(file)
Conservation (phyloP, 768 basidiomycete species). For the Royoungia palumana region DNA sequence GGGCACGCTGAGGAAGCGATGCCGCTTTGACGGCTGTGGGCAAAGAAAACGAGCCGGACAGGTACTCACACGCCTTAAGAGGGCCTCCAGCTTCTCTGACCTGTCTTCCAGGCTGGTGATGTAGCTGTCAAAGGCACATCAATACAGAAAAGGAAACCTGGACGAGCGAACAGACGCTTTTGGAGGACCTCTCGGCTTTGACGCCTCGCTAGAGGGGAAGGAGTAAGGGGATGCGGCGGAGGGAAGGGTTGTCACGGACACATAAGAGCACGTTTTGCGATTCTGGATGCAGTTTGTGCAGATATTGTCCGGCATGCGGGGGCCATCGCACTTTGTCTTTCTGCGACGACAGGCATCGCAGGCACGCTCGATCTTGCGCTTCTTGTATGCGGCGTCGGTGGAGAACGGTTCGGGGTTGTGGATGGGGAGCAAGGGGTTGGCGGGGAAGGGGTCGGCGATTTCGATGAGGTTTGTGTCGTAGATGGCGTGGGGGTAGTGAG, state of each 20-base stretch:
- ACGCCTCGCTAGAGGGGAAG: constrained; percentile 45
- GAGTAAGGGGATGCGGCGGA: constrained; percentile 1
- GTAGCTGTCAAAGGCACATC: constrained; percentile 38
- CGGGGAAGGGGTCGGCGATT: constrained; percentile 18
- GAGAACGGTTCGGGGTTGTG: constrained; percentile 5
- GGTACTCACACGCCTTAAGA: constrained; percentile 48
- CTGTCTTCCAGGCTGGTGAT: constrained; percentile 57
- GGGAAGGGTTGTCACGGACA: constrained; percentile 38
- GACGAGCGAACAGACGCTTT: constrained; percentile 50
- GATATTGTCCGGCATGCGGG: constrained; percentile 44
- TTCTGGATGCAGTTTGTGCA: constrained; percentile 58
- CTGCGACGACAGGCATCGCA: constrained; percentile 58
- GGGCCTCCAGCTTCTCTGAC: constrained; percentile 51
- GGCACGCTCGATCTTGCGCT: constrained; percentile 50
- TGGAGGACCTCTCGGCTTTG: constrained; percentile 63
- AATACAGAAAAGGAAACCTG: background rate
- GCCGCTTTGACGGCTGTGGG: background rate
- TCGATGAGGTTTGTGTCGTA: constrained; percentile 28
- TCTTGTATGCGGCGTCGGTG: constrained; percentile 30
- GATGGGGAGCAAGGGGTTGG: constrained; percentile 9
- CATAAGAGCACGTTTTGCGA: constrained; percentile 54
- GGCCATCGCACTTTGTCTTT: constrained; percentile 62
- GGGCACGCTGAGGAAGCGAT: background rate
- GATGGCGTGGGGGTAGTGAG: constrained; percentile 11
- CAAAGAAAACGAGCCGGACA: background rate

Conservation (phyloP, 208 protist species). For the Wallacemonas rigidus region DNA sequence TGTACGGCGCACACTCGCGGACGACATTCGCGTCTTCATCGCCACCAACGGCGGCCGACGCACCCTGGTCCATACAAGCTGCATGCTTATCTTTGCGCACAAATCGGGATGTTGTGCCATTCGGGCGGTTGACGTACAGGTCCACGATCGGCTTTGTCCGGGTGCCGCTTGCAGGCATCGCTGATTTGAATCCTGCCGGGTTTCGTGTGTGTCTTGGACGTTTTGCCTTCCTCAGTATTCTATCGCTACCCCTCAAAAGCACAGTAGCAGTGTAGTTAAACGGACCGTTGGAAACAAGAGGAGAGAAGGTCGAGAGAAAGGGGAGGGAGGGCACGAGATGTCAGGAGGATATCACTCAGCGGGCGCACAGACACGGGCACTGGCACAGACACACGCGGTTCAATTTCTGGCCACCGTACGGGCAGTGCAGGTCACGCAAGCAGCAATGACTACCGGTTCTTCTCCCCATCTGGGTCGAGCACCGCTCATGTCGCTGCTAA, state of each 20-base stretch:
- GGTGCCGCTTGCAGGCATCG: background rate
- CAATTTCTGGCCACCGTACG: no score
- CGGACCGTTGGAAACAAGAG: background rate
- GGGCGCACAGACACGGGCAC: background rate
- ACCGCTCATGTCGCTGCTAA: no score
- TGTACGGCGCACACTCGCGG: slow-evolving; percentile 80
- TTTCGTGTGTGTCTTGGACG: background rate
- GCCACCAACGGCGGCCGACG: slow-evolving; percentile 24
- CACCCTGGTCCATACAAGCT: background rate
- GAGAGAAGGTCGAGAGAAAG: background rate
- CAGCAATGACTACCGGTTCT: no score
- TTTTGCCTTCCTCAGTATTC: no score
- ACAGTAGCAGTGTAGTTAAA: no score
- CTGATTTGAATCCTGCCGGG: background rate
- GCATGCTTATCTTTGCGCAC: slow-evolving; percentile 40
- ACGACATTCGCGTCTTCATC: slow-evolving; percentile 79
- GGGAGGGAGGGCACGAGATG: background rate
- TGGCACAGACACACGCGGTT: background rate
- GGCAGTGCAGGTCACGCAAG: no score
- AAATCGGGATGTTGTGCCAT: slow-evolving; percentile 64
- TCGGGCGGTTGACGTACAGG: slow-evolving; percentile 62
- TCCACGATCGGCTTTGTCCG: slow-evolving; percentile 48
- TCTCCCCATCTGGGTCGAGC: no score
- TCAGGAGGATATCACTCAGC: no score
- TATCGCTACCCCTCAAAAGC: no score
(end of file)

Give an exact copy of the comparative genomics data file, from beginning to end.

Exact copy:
Conservation (phyloP, 768 basidiomycete species). For the Royoungia palumana region DNA sequence GGGCACGCTGAGGAAGCGATGCCGCTTTGACGGCTGTGGGCAAAGAAAACGAGCCGGACAGGTACTCACACGCCTTAAGAGGGCCTCCAGCTTCTCTGACCTGTCTTCCAGGCTGGTGATGTAGCTGTCAAAGGCACATCAATACAGAAAAGGAAACCTGGACGAGCGAACAGACGCTTTTGGAGGACCTCTCGGCTTTGACGCCTCGCTAGAGGGGAAGGAGTAAGGGGATGCGGCGGAGGGAAGGGTTGTCACGGACACATAAGAGCACGTTTTGCGATTCTGGATGCAGTTTGTGCAGATATTGTCCGGCATGCGGGGGCCATCGCACTTTGTCTTTCTGCGACGACAGGCATCGCAGGCACGCTCGATCTTGCGCTTCTTGTATGCGGCGTCGGTGGAGAACGGTTCGGGGTTGTGGATGGGGAGCAAGGGGTTGGCGGGGAAGGGGTCGGCGATTTCGATGAGGTTTGTGTCGTAGATGGCGTGGGGGTAGTGAG, state of each 20-base stretch:
- ACGCCTCGCTAGAGGGGAAG: constrained; percentile 45
- GAGTAAGGGGATGCGGCGGA: constrained; percentile 1
- GTAGCTGTCAAAGGCACATC: constrained; percentile 38
- CGGGGAAGGGGTCGGCGATT: constrained; percentile 18
- GAGAACGGTTCGGGGTTGTG: constrained; percentile 5
- GGTACTCACACGCCTTAAGA: constrained; percentile 48
- CTGTCTTCCAGGCTGGTGAT: constrained; percentile 57
- GGGAAGGGTTGTCACGGACA: constrained; percentile 38
- GACGAGCGAACAGACGCTTT: constrained; percentile 50
- GATATTGTCCGGCATGCGGG: constrained; percentile 44
- TTCTGGATGCAGTTTGTGCA: constrained; percentile 58
- CTGCGACGACAGGCATCGCA: constrained; percentile 58
- GGGCCTCCAGCTTCTCTGAC: constrained; percentile 51
- GGCACGCTCGATCTTGCGCT: constrained; percentile 50
- TGGAGGACCTCTCGGCTTTG: constrained; percentile 63
- AATACAGAAAAGGAAACCTG: background rate
- GCCGCTTTGACGGCTGTGGG: background rate
- TCGATGAGGTTTGTGTCGTA: constrained; percentile 28
- TCTTGTATGCGGCGTCGGTG: constrained; percentile 30
- GATGGGGAGCAAGGGGTTGG: constrained; percentile 9
- CATAAGAGCACGTTTTGCGA: constrained; percentile 54
- GGCCATCGCACTTTGTCTTT: constrained; percentile 62
- GGGCACGCTGAGGAAGCGAT: background rate
- GATGGCGTGGGGGTAGTGAG: constrained; percentile 11
- CAAAGAAAACGAGCCGGACA: background rate

Conservation (phyloP, 208 protist species). For the Wallacemonas rigidus region DNA sequence TGTACGGCGCACACTCGCGGACGACATTCGCGTCTTCATCGCCACCAACGGCGGCCGACGCACCCTGGTCCATACAAGCTGCATGCTTATCTTTGCGCACAAATCGGGATGTTGTGCCATTCGGGCGGTTGACGTACAGGTCCACGATCGGCTTTGTCCGGGTGCCGCTTGCAGGCATCGCTGATTTGAATCCTGCCGGGTTTCGTGTGTGTCTTGGACGTTTTGCCTTCCTCAGTATTCTATCGCTACCCCTCAAAAGCACAGTAGCAGTGTAGTTAAACGGACCGTTGGAAACAAGAGGAGAGAAGGTCGAGAGAAAGGGGAGGGAGGGCACGAGATGTCAGGAGGATATCACTCAGCGGGCGCACAGACACGGGCACTGGCACAGACACACGCGGTTCAATTTCTGGCCACCGTACGGGCAGTGCAGGTCACGCAAGCAGCAATGACTACCGGTTCTTCTCCCCATCTGGGTCGAGCACCGCTCATGTCGCTGCTAA, state of each 20-base stretch:
- GGTGCCGCTTGCAGGCATCG: background rate
- CAATTTCTGGCCACCGTACG: no score
- CGGACCGTTGGAAACAAGAG: background rate
- GGGCGCACAGACACGGGCAC: background rate
- ACCGCTCATGTCGCTGCTAA: no score
- TGTACGGCGCACACTCGCGG: slow-evolving; percentile 80
- TTTCGTGTGTGTCTTGGACG: background rate
- GCCACCAACGGCGGCCGACG: slow-evolving; percentile 24
- CACCCTGGTCCATACAAGCT: background rate
- GAGAGAAGGTCGAGAGAAAG: background rate
- CAGCAATGACTACCGGTTCT: no score
- TTTTGCCTTCCTCAGTATTC: no score
- ACAGTAGCAGTGTAGTTAAA: no score
- CTGATTTGAATCCTGCCGGG: background rate
- GCATGCTTATCTTTGCGCAC: slow-evolving; percentile 40
- ACGACATTCGCGTCTTCATC: slow-evolving; percentile 79
- GGGAGGGAGGGCACGAGATG: background rate
- TGGCACAGACACACGCGGTT: background rate
- GGCAGTGCAGGTCACGCAAG: no score
- AAATCGGGATGTTGTGCCAT: slow-evolving; percentile 64
- TCGGGCGGTTGACGTACAGG: slow-evolving; percentile 62
- TCCACGATCGGCTTTGTCCG: slow-evolving; percentile 48
- TCTCCCCATCTGGGTCGAGC: no score
- TCAGGAGGATATCACTCAGC: no score
- TATCGCTACCCCTCAAAAGC: no score